The fall in the price of oil over the past several months and the accompanying drop in share prices of energy-related companies has certainly created a lot of interest with investors. After all, any time you find companies trading for 25% to 50% of what they were priced at in prior months, value-seeking investors start to take a closer look.
Most folks, however, are trying to figure when the price of oil will go up and using that time frame as a catalyst for investing. I don't have that answer. Oil man T. Boone Pickens thinks oil will be near $70 per barrel by the end of 2015 and back to $90 in a couple years. From his lips to the investing god's ears, I hope.
The future price of oil is the key unknown. And the current data produce a variety of viewpoints. The shale boom in the U.S. is well known to most by now. Thanks to technological advances in shale drilling, the U.S. is producing oil in massive quantities, as cheap as ever. Despite significant reductions in capital expenditures, most shale producers are expecting similar production levels in 2015.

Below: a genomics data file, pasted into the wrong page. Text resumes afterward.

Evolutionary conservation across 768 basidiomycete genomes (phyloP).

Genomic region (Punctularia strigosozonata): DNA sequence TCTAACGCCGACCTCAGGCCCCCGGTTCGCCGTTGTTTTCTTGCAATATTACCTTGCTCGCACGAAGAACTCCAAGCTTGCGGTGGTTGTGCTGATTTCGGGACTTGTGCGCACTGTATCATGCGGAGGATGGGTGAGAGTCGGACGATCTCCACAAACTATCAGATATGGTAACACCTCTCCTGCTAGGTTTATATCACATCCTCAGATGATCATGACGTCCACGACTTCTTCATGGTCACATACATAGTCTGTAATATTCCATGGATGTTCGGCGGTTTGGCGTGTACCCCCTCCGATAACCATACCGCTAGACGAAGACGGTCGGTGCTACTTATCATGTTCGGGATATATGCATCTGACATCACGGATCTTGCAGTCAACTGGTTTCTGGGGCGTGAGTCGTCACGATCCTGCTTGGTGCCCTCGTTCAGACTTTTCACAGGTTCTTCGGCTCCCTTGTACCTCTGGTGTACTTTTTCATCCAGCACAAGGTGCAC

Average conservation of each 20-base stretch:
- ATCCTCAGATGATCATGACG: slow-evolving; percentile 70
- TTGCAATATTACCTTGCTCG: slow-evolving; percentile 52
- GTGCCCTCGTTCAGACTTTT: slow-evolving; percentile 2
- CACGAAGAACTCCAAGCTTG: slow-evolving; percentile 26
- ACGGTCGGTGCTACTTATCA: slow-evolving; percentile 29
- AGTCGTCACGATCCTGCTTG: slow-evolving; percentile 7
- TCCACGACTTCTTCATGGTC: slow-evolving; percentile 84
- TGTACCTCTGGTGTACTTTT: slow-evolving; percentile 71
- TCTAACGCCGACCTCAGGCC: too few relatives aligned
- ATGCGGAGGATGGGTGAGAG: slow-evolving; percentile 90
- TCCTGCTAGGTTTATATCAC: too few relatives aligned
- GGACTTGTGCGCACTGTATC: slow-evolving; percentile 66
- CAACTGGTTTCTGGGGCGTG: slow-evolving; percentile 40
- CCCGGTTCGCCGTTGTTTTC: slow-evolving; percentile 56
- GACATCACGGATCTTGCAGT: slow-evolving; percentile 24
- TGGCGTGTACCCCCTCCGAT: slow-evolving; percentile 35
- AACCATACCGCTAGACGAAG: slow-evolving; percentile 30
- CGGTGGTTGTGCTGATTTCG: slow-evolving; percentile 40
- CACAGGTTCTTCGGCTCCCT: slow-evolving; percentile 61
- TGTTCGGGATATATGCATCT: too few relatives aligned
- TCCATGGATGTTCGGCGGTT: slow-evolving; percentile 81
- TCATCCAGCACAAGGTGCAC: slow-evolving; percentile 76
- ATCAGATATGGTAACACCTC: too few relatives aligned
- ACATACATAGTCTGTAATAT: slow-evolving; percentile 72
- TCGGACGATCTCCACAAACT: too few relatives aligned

Outside the U.S., the picture is different and one need only look at the data coming from the oil majors that have significant global operations. In aggregate, information from the likes of Exxon Mobil (XOM), BP (BP), Chevron (CVX), Royal Dutch Shell (RDS.A) and ConocoPhillips (COP) suggests oil is getting harder and more expensive to find. The organic replacement ratio, or the ratio between annual production and annual reserve replacement, is at its lowest point in over a decade. Chevron, I believe, was the only company that had a ratio above 100%. In other words, the major oil producers are finding it harder to economically replace reserves.
In that case, the long-term outlook for oil seems to suggest higher prices, not lower. Even though the U.S. is not having this problem, since oil is a global commodity, unless the U.S. begins exporting huge amounts of oil and gas, prices will likely rise over the long run. Secondarily, the oil giants will undoubtedly be looking to acquire smaller player with healthy reserves in this environment. Acquisition has become the cheapest way to replace reserves today. It's just a matter of when the trigger will be pulled.
Ultimately, investing in energy today is going to require a great deal of patience. The oil majors may be waiting for the floor to collapse before making deals, but deals will be made. Unless the price of oil starts to rise again.
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